Sarah McEneaney at the Ballgame

By Jeffrey Bussmann


To call Sarah McEneaney a Philadelphia artist is only half-true. The city and, more specifically, the neighborhood she has called her own for forty years is frequently front and center in her painting. But McEneaney embodies worldliness by equal measure, in practice and subject matter. She bears the standard for Philadelphia when visiting far off places, often literally. In a medium that cannot communicate subtle behavioral traits that may indicate local origin, a visual aid is necessary. For McEneaney, a Phillies cap does the trick. Beyond a literal depiction of fandom and hometown pride, it communicates a lifetime of personal history.


In her essay for ICA’s 2004 McEneaney exhibition, curator Ingrid Schaffner wrote: “To say that Sarah McEneaney is a narrative painter immediately begs the question: What story does her work tell? That she paints in a miniaturist style, further demands: And what are the details?[1] The Phillies cap, one such detail, is an accessory that has appeared in McEneaney’s recent work with some regularity. She appreciates baseball caps for their utilitarian purpose, shielding one’s face from the sun, as well as what she calls a “quintessential Americanness.” They also function as a connector to Philadelphia, whether traveling around the world, as in Brittany, France (2011) or sitting in the ballpark and rooting for the home team, as in Baseball (2010). In both cases we view her from the back, making the “P” insignia invisible. Knowing that the cap represents the Phillies is a coded detail that adds to the richness of her painted world.


The start of McEneaney’s relationship with the Phillies coincided with their historic hot streak in the late 1970s and early 1980s. Though not a native of the area, she decided to settle in Philadelphia after finishing at PAFA in 1979 and bought the Callowhill property where she still lives today. She never played a team sport growing up, but it did not stop her from being recruited to a softball team of artists. Her responsibility was twofold: pitcher and equipment manager. Being personally involved with an amateur team reinforced her burgeoning interest in the city’s professional club. The Phillies, who had strung together consecutive regular season successes (1st in the National League East from 1976-78) followed by postseason failures, were on the cusp of making good on their promise for a run at the championship.


McEneaney’s team played in Franklin Square and made nearby Paddy’s Pub their post-game watering hole. At that time the regular Paddy’s crowd was a steady mix of young artists (the Painted Bride Art Center being just around the corner) and older blue-collar drinkers. It was here in 1980 that she watched the Phillies clinch the NL pennant and triumph in the World Series. She recalls hopping in a car with friends, horn blaring, to circle City Hall after the decisive game six win, as well as turning out for the victory parade. The Phillies charged onward into the 80s with diminishing returns, aside from an unsuccessful return trip to the World Series in 1983. McEneaney remained involved with her softball team for many years until the group eventually dispersed. Like all of her personal activities, softball found its way into her art. In her 1987 triptych Mondays, the day the team practiced, McEneaney stands at the mound, arm cocked to deliver a pitch. In the contemporaneous After Softball, we see her having just arrived back home, glove still on.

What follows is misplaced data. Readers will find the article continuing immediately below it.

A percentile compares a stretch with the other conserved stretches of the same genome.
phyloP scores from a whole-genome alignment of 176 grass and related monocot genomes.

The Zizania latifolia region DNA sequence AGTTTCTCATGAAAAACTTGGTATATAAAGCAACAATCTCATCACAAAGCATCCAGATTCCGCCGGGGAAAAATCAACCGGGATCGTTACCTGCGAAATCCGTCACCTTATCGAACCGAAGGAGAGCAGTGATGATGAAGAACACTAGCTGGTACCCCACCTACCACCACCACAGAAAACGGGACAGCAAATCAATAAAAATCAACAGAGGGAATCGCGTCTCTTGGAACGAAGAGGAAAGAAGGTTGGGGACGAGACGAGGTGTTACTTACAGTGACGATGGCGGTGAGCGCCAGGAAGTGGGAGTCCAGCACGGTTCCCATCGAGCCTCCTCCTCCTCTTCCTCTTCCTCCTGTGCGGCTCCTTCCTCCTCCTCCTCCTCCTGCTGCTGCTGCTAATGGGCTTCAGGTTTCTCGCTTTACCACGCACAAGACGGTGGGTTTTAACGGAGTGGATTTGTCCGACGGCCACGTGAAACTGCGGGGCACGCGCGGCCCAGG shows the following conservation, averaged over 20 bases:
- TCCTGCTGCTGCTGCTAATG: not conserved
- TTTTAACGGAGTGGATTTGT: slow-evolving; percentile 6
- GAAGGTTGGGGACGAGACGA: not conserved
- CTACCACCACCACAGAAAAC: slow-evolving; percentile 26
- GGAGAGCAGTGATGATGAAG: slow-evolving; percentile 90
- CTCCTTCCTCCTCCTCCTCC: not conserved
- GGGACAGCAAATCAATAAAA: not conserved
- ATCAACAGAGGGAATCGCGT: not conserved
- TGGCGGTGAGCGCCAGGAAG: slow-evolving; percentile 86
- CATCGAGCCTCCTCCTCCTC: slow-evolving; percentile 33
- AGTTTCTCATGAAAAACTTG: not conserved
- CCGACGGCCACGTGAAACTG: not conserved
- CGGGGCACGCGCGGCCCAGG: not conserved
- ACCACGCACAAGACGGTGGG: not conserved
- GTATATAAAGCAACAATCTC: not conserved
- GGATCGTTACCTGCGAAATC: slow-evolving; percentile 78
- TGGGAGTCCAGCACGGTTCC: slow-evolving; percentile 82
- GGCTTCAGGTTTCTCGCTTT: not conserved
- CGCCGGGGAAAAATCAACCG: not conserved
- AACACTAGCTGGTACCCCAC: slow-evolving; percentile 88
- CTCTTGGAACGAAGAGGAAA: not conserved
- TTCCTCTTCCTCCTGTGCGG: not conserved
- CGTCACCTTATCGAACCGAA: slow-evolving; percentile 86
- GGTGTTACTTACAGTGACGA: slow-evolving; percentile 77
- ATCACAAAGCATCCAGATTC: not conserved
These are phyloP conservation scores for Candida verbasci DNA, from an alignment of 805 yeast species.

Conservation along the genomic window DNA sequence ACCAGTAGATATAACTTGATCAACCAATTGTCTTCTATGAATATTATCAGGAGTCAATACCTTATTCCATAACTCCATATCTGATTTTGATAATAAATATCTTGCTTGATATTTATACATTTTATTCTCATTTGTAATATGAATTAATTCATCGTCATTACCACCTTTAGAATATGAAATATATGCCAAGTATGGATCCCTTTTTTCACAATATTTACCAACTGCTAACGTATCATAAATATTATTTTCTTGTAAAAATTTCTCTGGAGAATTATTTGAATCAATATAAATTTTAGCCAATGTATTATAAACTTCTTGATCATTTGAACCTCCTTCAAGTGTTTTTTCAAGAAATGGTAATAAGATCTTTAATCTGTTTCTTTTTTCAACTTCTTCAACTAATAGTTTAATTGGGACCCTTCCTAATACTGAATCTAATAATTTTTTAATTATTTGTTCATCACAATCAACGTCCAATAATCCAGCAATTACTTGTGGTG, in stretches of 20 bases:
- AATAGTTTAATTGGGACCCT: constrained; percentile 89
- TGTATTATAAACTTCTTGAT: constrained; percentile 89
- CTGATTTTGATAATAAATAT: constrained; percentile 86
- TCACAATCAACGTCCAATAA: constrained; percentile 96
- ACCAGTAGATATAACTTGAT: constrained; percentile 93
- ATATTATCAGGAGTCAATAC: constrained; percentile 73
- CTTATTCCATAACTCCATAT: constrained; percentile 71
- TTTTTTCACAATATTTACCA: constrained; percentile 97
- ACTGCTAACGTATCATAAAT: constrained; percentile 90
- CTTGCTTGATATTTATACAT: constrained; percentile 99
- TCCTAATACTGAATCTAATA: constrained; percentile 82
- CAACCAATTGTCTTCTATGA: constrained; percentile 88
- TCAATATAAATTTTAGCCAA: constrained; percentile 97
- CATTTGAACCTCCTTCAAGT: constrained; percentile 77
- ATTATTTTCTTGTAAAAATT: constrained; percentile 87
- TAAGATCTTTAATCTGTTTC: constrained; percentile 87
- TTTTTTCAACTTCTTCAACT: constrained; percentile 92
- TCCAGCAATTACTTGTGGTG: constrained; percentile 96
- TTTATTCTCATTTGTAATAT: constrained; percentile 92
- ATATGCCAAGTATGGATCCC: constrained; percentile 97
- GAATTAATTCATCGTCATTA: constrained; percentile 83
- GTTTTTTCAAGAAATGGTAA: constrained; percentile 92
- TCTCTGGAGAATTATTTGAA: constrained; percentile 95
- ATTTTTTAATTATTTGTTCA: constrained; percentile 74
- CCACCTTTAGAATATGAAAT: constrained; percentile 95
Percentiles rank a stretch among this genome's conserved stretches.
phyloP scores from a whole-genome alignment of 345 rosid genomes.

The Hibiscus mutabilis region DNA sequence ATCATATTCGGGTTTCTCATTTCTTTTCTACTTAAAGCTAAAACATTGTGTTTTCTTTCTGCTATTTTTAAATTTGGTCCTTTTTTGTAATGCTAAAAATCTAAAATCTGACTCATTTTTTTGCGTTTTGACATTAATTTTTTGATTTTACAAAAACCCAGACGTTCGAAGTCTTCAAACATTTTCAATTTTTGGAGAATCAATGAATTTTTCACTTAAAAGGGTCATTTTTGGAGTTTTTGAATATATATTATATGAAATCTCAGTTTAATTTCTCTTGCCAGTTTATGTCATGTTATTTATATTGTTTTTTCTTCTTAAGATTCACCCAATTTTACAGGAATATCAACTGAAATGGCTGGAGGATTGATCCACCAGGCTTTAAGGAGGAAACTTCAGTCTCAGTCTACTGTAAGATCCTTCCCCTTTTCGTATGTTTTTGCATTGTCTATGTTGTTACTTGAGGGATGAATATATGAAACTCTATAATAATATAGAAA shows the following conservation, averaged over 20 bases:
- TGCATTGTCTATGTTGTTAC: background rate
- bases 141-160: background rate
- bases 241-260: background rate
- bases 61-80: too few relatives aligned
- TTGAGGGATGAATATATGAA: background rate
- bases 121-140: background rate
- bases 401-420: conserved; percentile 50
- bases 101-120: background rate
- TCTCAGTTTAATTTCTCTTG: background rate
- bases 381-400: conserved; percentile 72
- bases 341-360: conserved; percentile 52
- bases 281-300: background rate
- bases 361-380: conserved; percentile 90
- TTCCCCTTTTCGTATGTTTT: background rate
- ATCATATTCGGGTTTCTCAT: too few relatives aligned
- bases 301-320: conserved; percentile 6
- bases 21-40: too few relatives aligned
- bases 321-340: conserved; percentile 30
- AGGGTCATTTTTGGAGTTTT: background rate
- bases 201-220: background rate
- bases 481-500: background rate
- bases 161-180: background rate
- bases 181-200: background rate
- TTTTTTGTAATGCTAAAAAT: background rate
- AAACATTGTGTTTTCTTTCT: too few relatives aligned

Separated by more than two decades, there is a steady through line that links Mondays and the later painting Baseball (2010). The two scenes convey the same love of being outdoors as do McEneaney’s plenteous scenes of hiking, skiing, or swimming. It may seem that she and her friends are simply spectators watching the game from the right field upper deck. But she has distorted the dimensions of the field, making it appear to be much wider than it actually is. The players are barely-identifiable specks down far below (more on this later). The grandstand looms in the distance like a mountain ridge. Only a slice of the sky peeks through at the top of the diamond-shaped canvas. Citizens Bank Park remains recognizable as a manmade structure, but McEneaney treats it much like the rugged landscapes that she often shows herself traversing. Immersed in a stadium that can seat upwards of 40,000, or at least in her vision of it, she is able to feel as solitary as she is in nature.